Biden Administration Seeking To Change Census Rules To Identify Latino/Hispanic As A Race Instead Of Ethnicity, Which May Prove Problematic
A collection of civil servants convened by the Biden administration to rethink racial categories in the United States Census has proposed changes to how the census asks questions about race.
As reported by Forbes, most notably, the committee has suggested creating a new racial classification for Middle Eastern and North African individuals. The experts also recommended recategorizing Latino and Hispanic identity as a racial category.
These changes are among the recommendations recently given by a working group tasked by the Office of Management and Budget with rethinking the racial and ethnic categories that exist on the US census. The group also recommended additional changes for he 2030 census, including dropping the term “Negro” as an alternative to Black, as well as removing terms such as “minority” and “majority” to describe different racial groups.
The current census lists a handful of broad racial categories, including American Indian or Alaska Native, Asian American, Black, Native Hawaiian or Pacific Islander and White. Many of these categories allow for alternative labels, such as “African American” or “Negro” for Black. Others break down the categories into various nationalities or sub-groups; for instance, the Asian category includes options such as Asian Indian, Chinese, Filipino, Japanese and more. However, various scholars and advocates have argued that these categories are inadequate, inadequate or needlessly confusing.
Currently, no separate category exists for individuals whose origins lie in the Middle East or North Africa, also known as the MENA region. Many of these individuals are technically considered white by the rules of the census and other government classifications. For years, however, Arab American activists have objected to the white labeling, arguing that it does not reflect their actual experiences in the United States and that it makes it difficult to gather data about their communities. Activists have welcomed the proposed addition of a MENA category as a way to make their communities more visible.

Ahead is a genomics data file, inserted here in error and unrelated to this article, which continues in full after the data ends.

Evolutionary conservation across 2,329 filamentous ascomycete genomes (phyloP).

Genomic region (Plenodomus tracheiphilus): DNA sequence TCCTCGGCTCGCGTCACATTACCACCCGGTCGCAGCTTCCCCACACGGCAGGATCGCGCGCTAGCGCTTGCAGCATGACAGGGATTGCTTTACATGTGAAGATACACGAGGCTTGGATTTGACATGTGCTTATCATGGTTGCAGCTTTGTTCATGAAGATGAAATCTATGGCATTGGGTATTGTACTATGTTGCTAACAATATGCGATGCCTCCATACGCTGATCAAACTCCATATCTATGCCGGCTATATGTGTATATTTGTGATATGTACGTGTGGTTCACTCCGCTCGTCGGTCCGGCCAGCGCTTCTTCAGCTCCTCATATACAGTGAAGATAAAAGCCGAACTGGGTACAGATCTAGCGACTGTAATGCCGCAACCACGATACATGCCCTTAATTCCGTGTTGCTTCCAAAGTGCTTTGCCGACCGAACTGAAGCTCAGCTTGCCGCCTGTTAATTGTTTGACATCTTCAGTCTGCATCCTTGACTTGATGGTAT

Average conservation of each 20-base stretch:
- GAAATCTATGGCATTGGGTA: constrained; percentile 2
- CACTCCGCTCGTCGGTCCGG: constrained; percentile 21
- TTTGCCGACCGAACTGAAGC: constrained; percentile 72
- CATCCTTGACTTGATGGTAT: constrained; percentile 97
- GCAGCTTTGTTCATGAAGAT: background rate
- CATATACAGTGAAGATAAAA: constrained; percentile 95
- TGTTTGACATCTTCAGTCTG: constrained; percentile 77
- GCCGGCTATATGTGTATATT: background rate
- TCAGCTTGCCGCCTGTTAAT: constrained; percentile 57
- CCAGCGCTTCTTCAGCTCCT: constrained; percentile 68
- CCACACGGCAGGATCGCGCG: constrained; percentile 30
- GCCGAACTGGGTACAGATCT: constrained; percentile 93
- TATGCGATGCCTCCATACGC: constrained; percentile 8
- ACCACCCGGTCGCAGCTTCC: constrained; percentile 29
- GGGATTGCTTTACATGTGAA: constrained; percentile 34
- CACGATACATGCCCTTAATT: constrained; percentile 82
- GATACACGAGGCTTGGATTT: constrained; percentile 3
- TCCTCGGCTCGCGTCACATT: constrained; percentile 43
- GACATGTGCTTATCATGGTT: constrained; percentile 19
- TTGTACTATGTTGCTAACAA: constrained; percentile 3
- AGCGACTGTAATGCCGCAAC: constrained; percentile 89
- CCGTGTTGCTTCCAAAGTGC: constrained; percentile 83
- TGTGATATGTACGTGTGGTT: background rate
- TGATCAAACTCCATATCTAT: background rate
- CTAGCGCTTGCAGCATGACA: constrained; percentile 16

Similarly, Hispanic and Latino activists have taken issue with the way their identities have been classified.
The current census lists Hispanic or Latino identity as an ethnicity, which is considered a separate category from race, giving individuals the option to identify as Hispanic or Latino and to choose from among the various racial categories.
While this allows for the recognition of multifaceted identities, such as Afro-Latino, many people have argued that this system is needlessly confusing and causes people to accidentally misidentify themselves when filling out the census.
This confusion may contribute to undercounting of Hispanic Americans on the census; Black Americans also tend to be undercounted according to recent research. It is also contradictory to the definition of both race, “the group or groups that you may identify with as having similar physical traits that are regarded as common among people of a shared ancestry,” and ethnicity, which is “something you acquire based on where your family is from and the group which you share cultural, traditional, and familial bonds and experiences with.”
This is per Merriam-Webster, which states, “people may have racial similarity but ethnic dissimilarity.”
The recommendations giving by the working group will now be evaluated. The OMB will spend several months gathering opinions from the public about the proposed changes. Any new or changed racial categories will be implemented beginning with the next census in 2030.